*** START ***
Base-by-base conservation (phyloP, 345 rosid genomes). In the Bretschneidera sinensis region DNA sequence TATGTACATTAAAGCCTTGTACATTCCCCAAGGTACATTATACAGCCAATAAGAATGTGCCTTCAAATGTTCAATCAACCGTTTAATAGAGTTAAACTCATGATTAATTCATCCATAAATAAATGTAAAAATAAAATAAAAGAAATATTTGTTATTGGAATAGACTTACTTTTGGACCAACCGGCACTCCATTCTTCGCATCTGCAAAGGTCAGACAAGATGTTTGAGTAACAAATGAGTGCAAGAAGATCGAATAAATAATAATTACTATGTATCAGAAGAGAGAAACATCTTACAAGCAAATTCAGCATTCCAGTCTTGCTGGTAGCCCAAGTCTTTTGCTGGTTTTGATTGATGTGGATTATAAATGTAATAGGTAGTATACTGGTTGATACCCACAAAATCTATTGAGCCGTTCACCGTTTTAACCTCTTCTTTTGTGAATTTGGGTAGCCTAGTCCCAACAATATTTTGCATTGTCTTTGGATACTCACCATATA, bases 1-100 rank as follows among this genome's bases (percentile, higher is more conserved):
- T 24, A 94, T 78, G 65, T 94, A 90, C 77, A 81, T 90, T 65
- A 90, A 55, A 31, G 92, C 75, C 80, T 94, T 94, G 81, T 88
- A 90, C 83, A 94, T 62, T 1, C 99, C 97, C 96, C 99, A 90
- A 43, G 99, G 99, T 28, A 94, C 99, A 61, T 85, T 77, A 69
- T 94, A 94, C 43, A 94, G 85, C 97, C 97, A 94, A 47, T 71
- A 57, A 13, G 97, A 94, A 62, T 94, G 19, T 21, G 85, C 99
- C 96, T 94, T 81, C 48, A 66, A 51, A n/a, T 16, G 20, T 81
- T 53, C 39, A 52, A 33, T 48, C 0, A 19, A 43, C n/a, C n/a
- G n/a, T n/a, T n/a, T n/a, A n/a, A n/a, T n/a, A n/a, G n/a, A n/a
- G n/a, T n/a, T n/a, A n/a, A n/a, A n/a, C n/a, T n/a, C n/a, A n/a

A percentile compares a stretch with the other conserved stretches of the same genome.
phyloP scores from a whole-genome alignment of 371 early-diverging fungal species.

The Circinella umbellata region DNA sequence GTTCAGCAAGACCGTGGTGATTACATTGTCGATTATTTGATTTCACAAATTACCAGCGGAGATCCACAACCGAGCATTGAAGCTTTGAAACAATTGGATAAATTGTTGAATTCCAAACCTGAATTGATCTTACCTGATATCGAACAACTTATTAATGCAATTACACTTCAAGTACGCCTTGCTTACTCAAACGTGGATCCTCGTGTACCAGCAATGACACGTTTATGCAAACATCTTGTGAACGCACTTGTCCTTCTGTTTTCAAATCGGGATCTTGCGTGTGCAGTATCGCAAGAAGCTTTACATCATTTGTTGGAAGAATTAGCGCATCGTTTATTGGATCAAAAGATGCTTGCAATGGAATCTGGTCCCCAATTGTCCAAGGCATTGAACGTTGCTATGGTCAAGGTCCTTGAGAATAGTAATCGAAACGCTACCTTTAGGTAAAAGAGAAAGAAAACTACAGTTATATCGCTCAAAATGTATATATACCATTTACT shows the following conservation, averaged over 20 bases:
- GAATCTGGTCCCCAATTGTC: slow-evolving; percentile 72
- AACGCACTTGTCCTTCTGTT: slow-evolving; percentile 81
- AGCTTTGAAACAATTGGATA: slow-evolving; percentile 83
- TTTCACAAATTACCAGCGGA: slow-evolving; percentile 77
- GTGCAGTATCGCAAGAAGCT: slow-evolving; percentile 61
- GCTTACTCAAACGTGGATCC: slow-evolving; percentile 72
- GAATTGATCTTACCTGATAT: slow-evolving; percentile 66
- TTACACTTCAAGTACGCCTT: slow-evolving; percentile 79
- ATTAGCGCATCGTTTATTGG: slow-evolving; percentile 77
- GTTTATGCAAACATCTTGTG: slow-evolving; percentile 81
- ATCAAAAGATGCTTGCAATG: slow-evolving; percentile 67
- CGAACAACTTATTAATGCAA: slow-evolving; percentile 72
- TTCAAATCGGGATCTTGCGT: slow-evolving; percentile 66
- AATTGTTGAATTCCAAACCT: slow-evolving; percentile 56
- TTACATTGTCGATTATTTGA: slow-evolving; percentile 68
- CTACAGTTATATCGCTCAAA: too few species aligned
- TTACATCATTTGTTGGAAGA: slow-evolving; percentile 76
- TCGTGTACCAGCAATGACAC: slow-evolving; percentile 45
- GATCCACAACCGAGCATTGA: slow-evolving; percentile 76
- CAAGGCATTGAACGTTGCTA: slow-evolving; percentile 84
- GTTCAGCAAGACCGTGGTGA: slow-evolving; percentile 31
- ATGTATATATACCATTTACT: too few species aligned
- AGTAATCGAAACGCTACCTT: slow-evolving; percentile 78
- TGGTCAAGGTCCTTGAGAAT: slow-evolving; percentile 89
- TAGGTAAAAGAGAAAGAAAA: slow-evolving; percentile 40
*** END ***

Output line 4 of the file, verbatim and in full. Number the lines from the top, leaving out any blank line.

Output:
- A 90, C 83, A 94, T 62, T 1, C 99, C 97, C 96, C 99, A 90